Coral restoration project, Watamu National Park, Kenya (new)

In October 2019 Rolf visited Watamu National Park in Kenya. The park’s coral reefs were struggling. The amount of fish, in terms of size and diversity seemed relatively ok. But the coral cover was too low and large areas were taken over by seagrass and macro-algae. In 2019 we met with the park warden to discuss options for restoration of the reef. Now, 5 years later, we are asked by the park and partners Arocha Kenya and Bahari Hai to be part of the new restoration project, starting this month.


Increasing water temperatures in the Watamu lagoon are a serious problem for the corals. Therefore, the focus will be on transplanting more heat-tolerant coral colonies that Arocha has identified over the last 4 years. This approach is in an experimental phase, fighting climate change remains our biggest challenge of course. But adding more corals with a high genotype diversity to an area will always increase the reef’s chances of survival. The project will also help us to train the Bahari Hai team for a new project we have planned to start north of Watamu, outside the National Park. For this we are awaiting approval from the community that we expect later this year.

Mangrove restoration Lombok, Indonesia (new)

Why would we get involved in mangrove forest conservation? Mangroves are important nursery grounds for many juvenile reef fish. The complex root system of the trees provide ideal refuge. Mangroves also trap sediment and pollutants that would otherwise flow into the sensitive coral reefs. It is proven that coral reefs are healthier with a well-functioning mangrove forest nearby. Logging, urbanization, shrimp farming, pollution and climate change are threatening mangrove ecosystems worldwide. So we are proud to announce our 2nd mangrove restoration project in Cemare, Indonesia. Our first on mainland Lombok!



The area around Cemare is heavily polluted with garbage from local households, which impedes mangrove seedlings to settle. Illegal logging and shrimp farming in the past created open areas in the forest. Together with our partner Indonesia Biru (=blue) Foundation, we are setting up a comprehensive waste management system, organize cleanups and awareness events and will reforest parts of the forest, such as an old shrimp farm. Weekly, about 1.000 tourists visit the forest for sunset. This gives us the opportunity to educate them on the subject, on pollution and on the importance of marine ecosystems. Schools will be visited and the children will be involved in out-planting mangrove seedlings we farm. 4-5 fulltime indigenous conservation leaders are hired for this project.

Planes, trains, automobiles… and mangroves

Mangroves can sequester 3-5 times more carbon per equivalent area than tropical forests. It does so mainly because it stocks carbon not only in the wood but also in the soil. For our 2 mangrove conservation projects we were asked to make a compensation program for air travel’s carbon emission and offer this to passengers. While most of us are aware that air travel’s emissions are connected to global warming, not everyone knows that jet engines also spew out a cocktail of other noxious substances such as sulfur oxides, nitrogen compounds and soot particles. So, to motivate people to reduce their air travel is crucial and should remain 1st priority. But eliminating flying entirely is impossible so, yet a bit reluctantly, we gave the research on CO2 compensation a try.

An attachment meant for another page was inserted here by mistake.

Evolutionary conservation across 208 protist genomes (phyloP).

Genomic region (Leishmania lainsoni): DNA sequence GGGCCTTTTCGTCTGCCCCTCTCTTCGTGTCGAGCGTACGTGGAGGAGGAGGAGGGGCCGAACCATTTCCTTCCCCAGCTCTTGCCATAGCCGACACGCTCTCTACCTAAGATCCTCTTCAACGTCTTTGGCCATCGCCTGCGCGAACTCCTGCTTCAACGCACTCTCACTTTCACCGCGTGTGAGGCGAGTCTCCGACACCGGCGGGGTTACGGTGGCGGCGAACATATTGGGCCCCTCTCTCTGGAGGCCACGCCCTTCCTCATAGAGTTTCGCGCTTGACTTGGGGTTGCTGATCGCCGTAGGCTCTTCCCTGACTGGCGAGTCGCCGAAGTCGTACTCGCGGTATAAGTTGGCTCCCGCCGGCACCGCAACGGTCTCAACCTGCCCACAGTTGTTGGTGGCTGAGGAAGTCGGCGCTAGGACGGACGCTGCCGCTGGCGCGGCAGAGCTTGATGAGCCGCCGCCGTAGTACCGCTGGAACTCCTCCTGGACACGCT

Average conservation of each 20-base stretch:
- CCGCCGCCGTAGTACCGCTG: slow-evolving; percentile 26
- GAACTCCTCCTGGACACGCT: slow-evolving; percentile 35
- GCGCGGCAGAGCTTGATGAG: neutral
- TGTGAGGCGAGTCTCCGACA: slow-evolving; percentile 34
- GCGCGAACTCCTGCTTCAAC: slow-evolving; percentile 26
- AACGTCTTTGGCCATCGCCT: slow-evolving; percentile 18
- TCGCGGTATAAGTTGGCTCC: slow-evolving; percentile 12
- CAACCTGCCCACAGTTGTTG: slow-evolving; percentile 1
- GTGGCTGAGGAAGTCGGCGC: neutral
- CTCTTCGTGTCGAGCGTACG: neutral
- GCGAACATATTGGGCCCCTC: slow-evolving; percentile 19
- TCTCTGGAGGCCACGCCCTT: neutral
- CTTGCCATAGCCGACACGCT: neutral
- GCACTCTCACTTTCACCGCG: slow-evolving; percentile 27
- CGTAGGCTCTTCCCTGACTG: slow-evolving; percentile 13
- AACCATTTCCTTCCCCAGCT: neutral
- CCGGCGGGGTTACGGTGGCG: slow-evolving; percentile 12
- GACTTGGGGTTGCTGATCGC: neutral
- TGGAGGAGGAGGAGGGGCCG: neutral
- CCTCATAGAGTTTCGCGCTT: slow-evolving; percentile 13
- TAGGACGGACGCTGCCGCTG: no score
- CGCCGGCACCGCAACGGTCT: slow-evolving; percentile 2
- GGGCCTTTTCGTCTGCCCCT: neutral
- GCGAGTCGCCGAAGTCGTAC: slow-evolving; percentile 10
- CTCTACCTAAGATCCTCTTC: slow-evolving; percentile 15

Depending the source, a return flight Amsterdam-Rome comes down to burning 350-1.350 KG CO2 per person, which is equivalent to 94-365 KG pure carbon. With an average of 130 passengers and using the ‘optimistic’ value of 94KG, we are talking 12.220KG pure carbon that is burnt. Whoa.. No surprise that the Dutch News organization NOS recently revealed: if ecological damage is added and normal taxes without subsidies are applied, a standard KLM ticket would be 70% more expensive.

newsletter10-medium.jpg Carbon sequestration by planting trees is a rather straightforward calculation. The guidelines for carbon offset programs also include the effect of protection. Due to our presence and education programs in Alor and Lombok, an increased level of protection is in place and logging is decreasing. To put a number on this is more complicated and requires additional research - we will keep you posted. However, thru our research so far it became clear that a serious emission compensation will cost much more than the average airline recommends. It’s better than doing nothing, but we have to do better. Needless to say, the best way to go, is not in a plane and neither a car, but the train!!


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